On April 7, 2010, a Wednesday, the then-Vice Chancellor of Aligarh Muslim University (AMU) had hosted me and a colleague (a photojournalist) for lunch at his official residence.
I had reached Aligarh, in Uttar Pradesh from Delhi to interview the University’s Reader of Marathi, Shrinivas Ramchandra Siras. However, the VC did not know that. Siras had been suspended by the AMU on February 19. A journalist who had intruded into his campus apartment had filmed Siras with a partner, who happened to be male. Siras had approached the Allahabad High Court, which stayed the suspension on April 1. In July 2009, the Delhi High Court had decriminalised gay sex. The Allahabad High Court had never ruled against it, which meant that at that point in time, there was no case for “gross misconduct” — as AMU’s communiqué had alleged — against Siras. Yet, the absence of legislation against discrimination based on sexual orientation had emboldened the university to unleash its institutions against an employee.
I had been conversing periodically with Siras ever since his suspension but we had never met. I had talked to him on Monday night, planning to write a piece on him after returning to work. We decided to meet on Wednesday. I had reached Aligarh a day earlier, on Tuesday, and searched for Siras. But his number was unreachable.
The reporter for a television news channel, who had dragged Siras out of the closet, had outed him to all of Aligarh town. Siras had told me that he had been forced to move house multiple times. When we located his residence, late on Tuesday, I found that the door would not budge.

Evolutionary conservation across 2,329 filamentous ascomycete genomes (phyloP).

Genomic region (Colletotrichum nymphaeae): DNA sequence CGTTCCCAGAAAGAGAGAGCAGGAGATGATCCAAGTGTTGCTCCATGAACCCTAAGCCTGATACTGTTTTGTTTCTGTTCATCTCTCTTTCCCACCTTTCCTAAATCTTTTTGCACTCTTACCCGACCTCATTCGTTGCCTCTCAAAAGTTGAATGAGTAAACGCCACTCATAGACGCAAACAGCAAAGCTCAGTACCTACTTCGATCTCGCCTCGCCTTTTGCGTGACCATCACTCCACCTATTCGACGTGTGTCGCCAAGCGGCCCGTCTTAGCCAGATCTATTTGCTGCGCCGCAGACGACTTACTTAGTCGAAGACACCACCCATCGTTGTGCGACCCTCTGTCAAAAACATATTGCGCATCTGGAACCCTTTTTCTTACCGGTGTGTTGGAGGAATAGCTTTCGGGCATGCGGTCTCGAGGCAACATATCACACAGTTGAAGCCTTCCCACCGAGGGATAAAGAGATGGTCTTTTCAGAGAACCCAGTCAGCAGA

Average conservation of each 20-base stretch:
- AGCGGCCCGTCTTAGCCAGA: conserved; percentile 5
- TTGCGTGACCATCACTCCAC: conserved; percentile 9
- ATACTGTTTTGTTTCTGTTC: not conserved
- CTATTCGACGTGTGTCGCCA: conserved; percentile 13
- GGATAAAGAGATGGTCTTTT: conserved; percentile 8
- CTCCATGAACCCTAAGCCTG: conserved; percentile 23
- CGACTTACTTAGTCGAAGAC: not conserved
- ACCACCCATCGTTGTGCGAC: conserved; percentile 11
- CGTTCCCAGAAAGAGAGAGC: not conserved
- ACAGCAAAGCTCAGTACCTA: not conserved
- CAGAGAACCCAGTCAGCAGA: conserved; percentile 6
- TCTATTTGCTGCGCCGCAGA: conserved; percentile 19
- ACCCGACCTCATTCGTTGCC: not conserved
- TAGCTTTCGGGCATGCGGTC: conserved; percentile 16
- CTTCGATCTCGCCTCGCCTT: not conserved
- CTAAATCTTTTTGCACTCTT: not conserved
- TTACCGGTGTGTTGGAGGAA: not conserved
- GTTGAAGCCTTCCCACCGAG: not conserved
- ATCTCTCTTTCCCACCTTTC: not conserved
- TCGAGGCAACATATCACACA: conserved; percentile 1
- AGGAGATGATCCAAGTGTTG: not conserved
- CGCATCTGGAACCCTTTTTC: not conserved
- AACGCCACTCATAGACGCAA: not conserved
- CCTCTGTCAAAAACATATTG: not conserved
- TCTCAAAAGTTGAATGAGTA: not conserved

I kept trying to reach Siras over the phone, even while at the lunch with the VC. I asked him whether he had planned to rescind the suspension order. “Why should I? There is no need. The court has ordered his return,” he said.
At around 8 p.m., my colleague received a call: Siras had been found dead inside the house whose doors we had found locked.
At night, a local journalist approached me conspiratorially after seeing me emerge from Siras’s house — I went to see the body. He tried to show me on his mobile phone the video, of Siras with his partner — now an “MMS scandal”. I shooed him away.
There is a sense of déjà vu about it now. Gay sex is not criminal once again, but we still do not have a law to prevent discrimination against sexual minorities.
I went to the AMU campus on Thursday. The university’s PR department had given journalists a copy of an order from VC Aziz revoking Siras’s suspension. It was as if only death had made him acceptable to the system.